Mouth piece lets user control a joystick with their TONGUE

Sensor fitted mouth piece lets user control a joystick with their TONGUE to move objects on a computer screen

  •  [In] Brace is a plastic mouth piece fitted with sensors and a joystick
  • Users place a transmitter behind their ear and can control  objects on a screen
  • The device could be used to help those with disables interact with computers 

A new device lets users control images on a screen with just a flick of the tongue.

Designed as a master thesis, [In] Brace is a mouth piece fitted with sensors that detect the location of a small sphere the wearer moves with their tongue.

The device is constructed from a customized plastic retainer that is connected to a Wi-Fi transmitter, which is placed around the ear.

The creator of [In] Brace sees it as a way to help those with disabilities interact with technology or doing complex tasks where hands are occupied with other devices.

Designed as a master thesis, [In] Brace is a mouth piece fitted with sensors that detect the location of a small sphere the wearer moves with their tongue

The technology was designed and developed by Dorothee Clasen for her thesis in Human-Computer Interaction design and research, Gizmodo reports.

The plastic base is similar to that of an average retainer, but is customized to fit in the user’s mouth.

Along the top are a number of sensors with a small joystick attached that can be controlled by the tongue.

Users place the brace in their mouth, wrap the Wi-Fi modular around their ear, which also houses the battery, and sends input signals to other devices such as a computer.


The device is constructed from a customized plastic retainer that is connected to a Wi-Fi transmitter, which is placed around the ear

Users place the brace in their mouth, wrap the Wi-Fi modular around their ear, which also houses the battery, and sends input signals to other devices such as a computer.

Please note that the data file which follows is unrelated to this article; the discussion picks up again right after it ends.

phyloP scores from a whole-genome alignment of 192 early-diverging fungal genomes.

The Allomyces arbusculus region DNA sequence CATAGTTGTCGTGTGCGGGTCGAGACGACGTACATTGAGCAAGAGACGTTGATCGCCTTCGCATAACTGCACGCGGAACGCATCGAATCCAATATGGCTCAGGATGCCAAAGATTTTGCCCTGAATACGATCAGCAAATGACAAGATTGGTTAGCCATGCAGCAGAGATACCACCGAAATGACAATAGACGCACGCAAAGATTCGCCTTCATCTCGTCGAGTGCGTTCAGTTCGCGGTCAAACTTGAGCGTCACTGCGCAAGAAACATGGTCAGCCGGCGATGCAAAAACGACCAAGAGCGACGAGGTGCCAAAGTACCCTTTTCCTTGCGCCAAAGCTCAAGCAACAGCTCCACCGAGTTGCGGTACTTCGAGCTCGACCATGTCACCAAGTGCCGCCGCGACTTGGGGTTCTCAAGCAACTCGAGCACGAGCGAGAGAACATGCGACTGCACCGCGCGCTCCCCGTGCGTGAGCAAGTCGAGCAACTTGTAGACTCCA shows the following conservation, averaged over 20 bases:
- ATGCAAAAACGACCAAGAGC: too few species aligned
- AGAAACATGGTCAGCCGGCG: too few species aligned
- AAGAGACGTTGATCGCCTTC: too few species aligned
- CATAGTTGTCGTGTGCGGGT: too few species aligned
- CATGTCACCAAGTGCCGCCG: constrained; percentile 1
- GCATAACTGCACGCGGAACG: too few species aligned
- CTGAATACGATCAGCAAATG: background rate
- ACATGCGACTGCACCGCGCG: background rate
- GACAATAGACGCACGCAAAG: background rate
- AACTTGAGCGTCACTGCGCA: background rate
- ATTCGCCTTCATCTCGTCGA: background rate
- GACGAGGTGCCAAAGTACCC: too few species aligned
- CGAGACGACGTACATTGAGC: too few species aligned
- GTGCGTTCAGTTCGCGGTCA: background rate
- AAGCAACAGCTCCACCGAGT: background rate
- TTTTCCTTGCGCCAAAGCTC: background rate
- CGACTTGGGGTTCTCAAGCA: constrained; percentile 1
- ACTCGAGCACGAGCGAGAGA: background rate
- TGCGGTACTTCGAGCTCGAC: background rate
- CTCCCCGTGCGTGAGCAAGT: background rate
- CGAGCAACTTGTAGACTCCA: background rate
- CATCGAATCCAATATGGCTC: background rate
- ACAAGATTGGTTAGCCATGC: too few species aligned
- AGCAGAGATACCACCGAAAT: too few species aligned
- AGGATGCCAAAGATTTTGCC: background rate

However, there is a wire that travels from the mouth to the ear that may make wearing the system uncomfortable – but [In] Brace is still in its early stages.

To test the device, Clasen setup the game ‘tong’ that is based on one of the most iconic games ever to be released – pong.

She chose this game due to the idea that pong is played with a single joystick, similar to what is inside [In] Brace.

However, playing tong required users to develop a new skill – tongue-eye coordination.

To test the device, Clasen setup the game ‘tong’ that is based on one of the most iconic games ever to be released – pong

Clasen shared that the first game was difficult to play, but skills improved as she practised. She foresees [In] Brace being used in physiotherapy to help patients re-train their tongue movement

Clasen shared that the first game was difficult to play, but skills improved as she practised.

She foresees [In] Brace being used in physiotherapy to help patients re-train their tongue movement.

Another application is for specific jobs or performances where a user’s eyes, feet and hands are already occupied by other tasks.

The technology could also be used for those with disabilities, such as paraplegia, allowing them to interact with the digital world.

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